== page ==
Friday, 14 April 2017

Carrying the cross

Today, Good Friday, is one of the most important days in the Christian calendar, when we remember the death of Jesus on the cross. In our Norfolk village we carry a large wooden cross through the streets between the parish church and the Methodist church, alternating the direction each year. The walk is done at a slow pace and takes about half an hour.

We walk in silence - well, that's the idea, anyway. This year we ended at the Methodist church where we had a service followed by hot cross buns.

This is the first time we've been at home for Easter for a while. Over the last few years we've been at Tamworth/Polesworth, Nantwich and Market Harborough, all by boat.

Thursday, 13 April 2017

Seeing Nutfield reminds me ...

As we passed through Blisworth two weeks ago there was Nutfield tied up. I was saddened recently to read of the death of someone closely associated with Raymond, the butty usually seen with Nutfield.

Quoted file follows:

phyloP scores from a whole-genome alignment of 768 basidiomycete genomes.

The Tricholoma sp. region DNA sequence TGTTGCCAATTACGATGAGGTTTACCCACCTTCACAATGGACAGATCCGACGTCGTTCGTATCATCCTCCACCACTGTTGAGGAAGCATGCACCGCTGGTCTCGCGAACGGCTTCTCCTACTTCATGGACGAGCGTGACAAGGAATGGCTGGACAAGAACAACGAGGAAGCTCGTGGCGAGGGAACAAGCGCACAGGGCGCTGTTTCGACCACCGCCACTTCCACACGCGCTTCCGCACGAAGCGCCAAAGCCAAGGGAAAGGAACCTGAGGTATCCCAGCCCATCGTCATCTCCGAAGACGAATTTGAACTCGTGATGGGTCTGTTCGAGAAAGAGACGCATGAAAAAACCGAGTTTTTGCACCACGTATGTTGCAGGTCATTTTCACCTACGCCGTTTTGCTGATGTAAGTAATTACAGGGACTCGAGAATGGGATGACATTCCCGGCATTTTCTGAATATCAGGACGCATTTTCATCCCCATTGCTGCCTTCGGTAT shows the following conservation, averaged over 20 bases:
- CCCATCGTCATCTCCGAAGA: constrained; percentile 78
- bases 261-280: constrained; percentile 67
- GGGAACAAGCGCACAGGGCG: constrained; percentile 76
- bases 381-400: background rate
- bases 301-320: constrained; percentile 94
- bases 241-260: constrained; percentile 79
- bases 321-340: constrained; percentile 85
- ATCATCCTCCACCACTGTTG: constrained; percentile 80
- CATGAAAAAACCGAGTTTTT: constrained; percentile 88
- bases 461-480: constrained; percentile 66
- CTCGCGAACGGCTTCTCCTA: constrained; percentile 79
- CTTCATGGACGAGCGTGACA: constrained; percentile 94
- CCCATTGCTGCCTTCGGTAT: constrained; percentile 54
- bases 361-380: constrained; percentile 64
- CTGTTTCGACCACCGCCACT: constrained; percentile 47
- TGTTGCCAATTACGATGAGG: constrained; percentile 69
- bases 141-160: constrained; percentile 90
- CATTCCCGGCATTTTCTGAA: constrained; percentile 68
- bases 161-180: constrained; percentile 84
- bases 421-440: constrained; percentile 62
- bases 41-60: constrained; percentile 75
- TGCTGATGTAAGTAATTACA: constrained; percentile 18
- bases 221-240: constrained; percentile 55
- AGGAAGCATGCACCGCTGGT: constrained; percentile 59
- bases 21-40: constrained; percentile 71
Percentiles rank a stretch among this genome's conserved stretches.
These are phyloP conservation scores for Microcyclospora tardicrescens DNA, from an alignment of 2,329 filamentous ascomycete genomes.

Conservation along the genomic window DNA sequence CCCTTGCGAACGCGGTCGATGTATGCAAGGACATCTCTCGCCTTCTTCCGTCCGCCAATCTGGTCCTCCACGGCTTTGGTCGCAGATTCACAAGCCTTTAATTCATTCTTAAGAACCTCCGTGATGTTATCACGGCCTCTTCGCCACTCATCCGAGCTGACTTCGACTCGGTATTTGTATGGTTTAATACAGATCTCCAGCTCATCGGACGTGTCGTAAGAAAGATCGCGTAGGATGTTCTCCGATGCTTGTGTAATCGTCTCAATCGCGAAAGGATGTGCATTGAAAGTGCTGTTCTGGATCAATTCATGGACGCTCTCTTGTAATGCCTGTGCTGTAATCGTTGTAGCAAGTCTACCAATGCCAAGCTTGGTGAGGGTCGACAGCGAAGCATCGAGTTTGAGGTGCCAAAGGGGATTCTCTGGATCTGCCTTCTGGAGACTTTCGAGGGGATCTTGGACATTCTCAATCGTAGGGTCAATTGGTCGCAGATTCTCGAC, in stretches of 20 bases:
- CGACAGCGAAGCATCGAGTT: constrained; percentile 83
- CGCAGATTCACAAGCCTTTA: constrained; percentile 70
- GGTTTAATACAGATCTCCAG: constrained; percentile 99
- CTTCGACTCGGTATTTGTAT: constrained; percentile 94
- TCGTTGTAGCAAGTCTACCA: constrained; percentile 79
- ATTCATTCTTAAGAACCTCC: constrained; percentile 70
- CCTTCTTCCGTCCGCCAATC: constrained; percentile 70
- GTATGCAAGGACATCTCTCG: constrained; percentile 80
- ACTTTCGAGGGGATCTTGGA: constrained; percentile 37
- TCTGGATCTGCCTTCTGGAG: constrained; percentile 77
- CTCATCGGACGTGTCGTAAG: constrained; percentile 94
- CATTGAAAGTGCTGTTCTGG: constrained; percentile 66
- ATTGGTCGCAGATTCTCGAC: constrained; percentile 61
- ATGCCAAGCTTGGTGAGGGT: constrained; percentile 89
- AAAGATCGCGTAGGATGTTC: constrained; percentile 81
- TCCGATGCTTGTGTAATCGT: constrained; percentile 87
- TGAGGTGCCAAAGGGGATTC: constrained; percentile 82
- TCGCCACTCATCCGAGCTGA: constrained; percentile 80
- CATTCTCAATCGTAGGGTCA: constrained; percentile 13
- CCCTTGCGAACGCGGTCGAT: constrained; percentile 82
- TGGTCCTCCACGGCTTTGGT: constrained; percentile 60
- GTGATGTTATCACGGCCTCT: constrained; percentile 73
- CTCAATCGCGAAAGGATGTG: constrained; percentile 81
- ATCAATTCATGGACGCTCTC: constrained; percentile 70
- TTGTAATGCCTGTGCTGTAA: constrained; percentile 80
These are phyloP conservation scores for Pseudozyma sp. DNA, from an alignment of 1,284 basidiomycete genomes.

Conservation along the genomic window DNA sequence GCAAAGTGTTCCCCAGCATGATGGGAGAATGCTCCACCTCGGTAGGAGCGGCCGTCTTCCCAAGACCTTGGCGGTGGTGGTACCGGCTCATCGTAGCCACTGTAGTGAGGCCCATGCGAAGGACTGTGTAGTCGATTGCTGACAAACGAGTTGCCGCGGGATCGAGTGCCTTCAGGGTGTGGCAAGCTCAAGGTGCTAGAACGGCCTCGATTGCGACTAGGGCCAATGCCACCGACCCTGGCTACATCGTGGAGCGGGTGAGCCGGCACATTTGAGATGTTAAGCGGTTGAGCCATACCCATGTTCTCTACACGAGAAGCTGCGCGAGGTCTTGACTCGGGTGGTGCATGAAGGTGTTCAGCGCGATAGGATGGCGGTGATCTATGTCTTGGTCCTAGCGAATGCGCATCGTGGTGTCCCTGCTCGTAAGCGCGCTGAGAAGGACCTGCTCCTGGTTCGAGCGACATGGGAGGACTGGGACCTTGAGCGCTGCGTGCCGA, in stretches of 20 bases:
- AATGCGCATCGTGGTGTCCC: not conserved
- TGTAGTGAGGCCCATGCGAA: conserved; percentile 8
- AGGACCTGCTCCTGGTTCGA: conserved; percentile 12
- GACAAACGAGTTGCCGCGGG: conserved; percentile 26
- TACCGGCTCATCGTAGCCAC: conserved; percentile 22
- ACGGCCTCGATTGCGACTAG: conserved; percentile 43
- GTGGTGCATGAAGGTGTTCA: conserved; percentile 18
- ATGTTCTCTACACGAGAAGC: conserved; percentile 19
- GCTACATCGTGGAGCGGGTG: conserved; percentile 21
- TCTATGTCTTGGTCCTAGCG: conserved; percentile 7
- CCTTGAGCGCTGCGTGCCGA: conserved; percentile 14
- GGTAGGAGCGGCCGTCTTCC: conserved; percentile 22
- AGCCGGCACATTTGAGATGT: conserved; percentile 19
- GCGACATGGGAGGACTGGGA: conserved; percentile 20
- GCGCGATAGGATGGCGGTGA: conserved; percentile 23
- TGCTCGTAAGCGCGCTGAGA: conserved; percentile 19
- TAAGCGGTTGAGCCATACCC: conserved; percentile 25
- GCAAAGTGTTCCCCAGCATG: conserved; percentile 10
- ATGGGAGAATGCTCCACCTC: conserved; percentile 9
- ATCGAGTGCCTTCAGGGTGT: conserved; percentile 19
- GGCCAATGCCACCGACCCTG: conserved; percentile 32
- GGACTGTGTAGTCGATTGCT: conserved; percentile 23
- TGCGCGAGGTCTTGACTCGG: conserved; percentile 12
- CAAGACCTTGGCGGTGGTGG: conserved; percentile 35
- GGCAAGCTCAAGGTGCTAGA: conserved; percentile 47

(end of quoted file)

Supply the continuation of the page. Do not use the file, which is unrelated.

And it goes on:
I first met Steve Miles at a book signing at a boat festival a few years ago, although I knew him only as Geoffrey Lewis, his pen name. Since then we exchanged greetings whenever our paths crossed, usually on the cut somewhere. He was always cheerful, friendly and ready to chat. Steve Miles made a big contribution to the waterways through the Northampton Branch of the IWA, the Friends of Raymond and the Buckingham Canal Society, being a past chairman of the last two organisations. He wrote detective stories and children's fiction, weaving in tales of the canals. Steve died on 9th November 2016, aged 69.

Mike Freeman has written an appreciation of Steve Miles on the Friends of Raymond website.